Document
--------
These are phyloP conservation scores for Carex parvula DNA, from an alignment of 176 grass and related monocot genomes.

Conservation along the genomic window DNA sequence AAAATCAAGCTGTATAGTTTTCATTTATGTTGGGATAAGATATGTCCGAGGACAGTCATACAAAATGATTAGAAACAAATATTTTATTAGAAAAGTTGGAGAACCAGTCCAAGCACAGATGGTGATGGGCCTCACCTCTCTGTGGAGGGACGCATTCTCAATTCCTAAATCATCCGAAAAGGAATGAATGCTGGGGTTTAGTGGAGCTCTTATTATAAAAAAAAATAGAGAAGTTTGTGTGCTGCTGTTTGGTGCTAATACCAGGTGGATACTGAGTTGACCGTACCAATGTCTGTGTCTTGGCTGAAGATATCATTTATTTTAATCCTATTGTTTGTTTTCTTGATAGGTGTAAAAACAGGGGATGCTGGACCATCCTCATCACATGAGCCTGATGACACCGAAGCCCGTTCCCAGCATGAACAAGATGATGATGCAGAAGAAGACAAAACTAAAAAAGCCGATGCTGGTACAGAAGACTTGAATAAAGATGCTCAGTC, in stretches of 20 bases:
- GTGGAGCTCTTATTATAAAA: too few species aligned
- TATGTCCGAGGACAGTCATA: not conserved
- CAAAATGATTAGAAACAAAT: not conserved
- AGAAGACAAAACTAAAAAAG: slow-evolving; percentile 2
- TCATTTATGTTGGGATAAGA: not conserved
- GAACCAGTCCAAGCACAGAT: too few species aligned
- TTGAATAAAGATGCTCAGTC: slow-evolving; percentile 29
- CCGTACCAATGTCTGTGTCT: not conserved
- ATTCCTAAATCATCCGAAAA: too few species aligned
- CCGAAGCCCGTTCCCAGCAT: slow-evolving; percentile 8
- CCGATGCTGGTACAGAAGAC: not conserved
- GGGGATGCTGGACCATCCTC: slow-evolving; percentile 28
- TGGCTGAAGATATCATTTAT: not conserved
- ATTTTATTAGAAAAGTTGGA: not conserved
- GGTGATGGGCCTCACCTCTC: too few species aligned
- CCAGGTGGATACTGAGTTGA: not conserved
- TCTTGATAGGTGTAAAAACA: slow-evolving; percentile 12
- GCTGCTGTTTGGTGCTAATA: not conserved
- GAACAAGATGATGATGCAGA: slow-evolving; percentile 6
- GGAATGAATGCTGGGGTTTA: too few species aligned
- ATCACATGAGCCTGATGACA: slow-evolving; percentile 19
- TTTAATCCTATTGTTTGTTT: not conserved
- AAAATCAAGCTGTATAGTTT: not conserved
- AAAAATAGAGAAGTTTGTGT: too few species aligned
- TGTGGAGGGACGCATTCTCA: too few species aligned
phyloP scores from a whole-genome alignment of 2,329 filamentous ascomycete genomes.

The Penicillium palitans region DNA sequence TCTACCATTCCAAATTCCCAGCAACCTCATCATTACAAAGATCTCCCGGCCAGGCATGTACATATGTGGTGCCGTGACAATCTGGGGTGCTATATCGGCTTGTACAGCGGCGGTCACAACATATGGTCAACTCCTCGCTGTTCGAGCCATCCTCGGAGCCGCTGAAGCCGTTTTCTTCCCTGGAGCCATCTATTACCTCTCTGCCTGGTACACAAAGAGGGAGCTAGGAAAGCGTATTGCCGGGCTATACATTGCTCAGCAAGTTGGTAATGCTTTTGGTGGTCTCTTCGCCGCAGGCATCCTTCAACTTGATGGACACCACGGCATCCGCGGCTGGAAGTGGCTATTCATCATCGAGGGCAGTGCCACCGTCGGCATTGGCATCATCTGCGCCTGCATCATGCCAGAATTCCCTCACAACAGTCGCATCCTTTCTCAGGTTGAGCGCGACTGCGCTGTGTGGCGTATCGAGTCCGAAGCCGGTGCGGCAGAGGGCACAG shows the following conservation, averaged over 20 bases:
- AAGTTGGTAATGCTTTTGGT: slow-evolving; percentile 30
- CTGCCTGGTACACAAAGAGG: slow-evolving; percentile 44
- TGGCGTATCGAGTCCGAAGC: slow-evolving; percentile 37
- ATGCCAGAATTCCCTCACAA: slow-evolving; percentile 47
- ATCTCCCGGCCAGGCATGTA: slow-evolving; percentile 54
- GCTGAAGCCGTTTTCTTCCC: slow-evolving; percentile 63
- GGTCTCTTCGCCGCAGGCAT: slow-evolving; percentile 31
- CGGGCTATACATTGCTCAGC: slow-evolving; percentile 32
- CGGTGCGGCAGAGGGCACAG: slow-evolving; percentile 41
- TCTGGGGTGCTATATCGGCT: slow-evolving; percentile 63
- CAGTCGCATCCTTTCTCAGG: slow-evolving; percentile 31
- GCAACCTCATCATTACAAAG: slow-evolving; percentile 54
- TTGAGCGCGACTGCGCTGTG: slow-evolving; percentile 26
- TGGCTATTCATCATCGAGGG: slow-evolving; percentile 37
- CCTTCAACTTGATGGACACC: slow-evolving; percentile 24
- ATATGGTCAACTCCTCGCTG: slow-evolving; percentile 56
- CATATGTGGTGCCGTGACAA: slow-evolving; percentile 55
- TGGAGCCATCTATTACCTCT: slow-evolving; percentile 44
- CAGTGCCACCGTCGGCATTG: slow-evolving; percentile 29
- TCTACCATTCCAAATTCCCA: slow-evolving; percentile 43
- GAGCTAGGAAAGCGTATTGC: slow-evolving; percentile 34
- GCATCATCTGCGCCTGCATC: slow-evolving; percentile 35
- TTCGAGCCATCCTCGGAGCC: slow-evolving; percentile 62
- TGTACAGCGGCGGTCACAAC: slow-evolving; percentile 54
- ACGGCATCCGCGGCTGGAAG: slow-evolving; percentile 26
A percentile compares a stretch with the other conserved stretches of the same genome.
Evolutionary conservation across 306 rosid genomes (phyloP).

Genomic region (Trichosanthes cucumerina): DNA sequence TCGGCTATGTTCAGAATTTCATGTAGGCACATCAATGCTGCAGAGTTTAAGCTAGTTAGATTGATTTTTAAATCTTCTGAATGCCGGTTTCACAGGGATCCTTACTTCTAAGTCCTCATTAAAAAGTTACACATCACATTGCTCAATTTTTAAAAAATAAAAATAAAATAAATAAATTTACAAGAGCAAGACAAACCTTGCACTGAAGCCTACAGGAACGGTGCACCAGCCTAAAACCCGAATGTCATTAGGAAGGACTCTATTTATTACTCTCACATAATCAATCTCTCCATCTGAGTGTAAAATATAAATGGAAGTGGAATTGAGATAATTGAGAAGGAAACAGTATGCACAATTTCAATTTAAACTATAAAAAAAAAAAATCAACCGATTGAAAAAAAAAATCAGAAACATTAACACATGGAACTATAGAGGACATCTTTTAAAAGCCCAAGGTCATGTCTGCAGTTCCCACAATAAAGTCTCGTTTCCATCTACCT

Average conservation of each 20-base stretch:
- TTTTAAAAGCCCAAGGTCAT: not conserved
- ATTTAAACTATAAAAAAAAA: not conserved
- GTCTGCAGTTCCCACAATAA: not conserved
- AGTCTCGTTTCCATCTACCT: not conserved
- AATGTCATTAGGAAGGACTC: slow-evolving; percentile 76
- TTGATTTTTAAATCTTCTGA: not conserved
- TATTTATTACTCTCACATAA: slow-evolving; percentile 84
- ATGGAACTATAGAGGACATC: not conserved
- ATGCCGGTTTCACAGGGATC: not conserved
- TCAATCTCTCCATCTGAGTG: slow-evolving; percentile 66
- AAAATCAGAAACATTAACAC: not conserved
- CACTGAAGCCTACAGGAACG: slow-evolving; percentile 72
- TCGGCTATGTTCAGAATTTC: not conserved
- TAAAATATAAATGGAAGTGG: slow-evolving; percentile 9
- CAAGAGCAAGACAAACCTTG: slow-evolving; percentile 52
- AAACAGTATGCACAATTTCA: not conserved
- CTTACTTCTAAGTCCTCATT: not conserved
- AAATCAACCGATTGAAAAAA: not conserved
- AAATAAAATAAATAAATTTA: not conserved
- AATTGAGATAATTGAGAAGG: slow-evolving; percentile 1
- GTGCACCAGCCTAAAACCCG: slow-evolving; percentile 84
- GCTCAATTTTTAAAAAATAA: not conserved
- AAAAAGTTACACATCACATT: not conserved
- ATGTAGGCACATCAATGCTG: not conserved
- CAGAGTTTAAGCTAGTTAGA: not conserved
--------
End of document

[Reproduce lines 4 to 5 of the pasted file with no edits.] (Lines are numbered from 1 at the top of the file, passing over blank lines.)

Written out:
- TATGTCCGAGGACAGTCATA: not conserved
- CAAAATGATTAGAAACAAAT: not conserved